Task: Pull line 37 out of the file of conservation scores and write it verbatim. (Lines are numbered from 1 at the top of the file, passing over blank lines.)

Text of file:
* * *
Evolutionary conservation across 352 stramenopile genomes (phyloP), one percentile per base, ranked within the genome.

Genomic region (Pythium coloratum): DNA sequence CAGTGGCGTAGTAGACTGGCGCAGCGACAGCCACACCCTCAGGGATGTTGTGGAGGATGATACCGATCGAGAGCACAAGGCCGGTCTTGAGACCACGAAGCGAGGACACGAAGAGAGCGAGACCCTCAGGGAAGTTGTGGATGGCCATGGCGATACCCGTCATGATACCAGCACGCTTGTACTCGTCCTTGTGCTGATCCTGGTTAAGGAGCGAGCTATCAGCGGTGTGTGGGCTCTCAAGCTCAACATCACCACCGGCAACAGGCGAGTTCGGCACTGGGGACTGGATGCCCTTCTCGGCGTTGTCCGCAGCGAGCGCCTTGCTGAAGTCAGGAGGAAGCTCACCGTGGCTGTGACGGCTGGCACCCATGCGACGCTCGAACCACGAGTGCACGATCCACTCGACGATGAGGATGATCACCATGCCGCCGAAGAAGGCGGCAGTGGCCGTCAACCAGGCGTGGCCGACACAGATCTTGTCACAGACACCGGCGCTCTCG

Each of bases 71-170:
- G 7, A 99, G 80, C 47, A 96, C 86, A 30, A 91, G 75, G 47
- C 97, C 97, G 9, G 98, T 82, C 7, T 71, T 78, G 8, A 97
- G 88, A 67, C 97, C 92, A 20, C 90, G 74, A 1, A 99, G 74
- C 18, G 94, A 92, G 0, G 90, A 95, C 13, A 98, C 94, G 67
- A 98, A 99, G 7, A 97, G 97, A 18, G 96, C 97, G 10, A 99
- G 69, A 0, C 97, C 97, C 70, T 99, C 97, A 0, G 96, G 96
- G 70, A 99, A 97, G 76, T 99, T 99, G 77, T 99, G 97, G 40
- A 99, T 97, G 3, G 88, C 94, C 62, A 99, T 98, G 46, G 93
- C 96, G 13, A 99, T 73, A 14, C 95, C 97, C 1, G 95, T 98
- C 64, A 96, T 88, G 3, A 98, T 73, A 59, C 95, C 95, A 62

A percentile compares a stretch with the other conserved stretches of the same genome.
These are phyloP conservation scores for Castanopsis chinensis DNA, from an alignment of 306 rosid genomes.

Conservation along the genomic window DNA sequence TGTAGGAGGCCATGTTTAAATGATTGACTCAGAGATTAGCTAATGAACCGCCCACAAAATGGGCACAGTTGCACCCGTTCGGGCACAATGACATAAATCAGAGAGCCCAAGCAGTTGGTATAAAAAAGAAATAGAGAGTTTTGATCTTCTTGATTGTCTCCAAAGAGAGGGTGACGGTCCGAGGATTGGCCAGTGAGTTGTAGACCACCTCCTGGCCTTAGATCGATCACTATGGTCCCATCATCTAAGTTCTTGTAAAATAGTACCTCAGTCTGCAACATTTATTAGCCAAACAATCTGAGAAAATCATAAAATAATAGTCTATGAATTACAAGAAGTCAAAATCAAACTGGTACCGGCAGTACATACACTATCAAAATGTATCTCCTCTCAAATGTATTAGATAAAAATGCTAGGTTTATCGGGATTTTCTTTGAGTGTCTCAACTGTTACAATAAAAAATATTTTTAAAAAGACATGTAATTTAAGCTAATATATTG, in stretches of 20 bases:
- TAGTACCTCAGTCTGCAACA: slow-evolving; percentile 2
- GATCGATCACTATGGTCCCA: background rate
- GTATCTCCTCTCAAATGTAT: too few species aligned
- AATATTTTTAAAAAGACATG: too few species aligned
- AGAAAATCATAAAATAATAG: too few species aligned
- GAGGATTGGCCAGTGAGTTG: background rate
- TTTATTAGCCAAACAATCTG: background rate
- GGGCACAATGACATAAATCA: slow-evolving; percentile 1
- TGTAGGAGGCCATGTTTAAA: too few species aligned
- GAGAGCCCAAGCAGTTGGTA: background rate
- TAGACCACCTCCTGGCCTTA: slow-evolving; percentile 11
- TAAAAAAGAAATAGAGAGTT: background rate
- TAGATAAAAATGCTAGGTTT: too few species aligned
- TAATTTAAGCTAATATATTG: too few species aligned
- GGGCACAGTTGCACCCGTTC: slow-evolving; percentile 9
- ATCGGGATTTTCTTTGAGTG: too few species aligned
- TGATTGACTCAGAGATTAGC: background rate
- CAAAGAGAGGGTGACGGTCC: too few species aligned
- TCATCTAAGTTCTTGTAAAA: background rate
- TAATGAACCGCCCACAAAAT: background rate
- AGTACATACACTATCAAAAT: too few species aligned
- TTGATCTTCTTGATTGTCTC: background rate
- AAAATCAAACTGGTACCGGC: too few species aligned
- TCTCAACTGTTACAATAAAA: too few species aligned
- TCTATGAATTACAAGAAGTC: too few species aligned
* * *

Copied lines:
- AGTACATACACTATCAAAAT: too few species aligned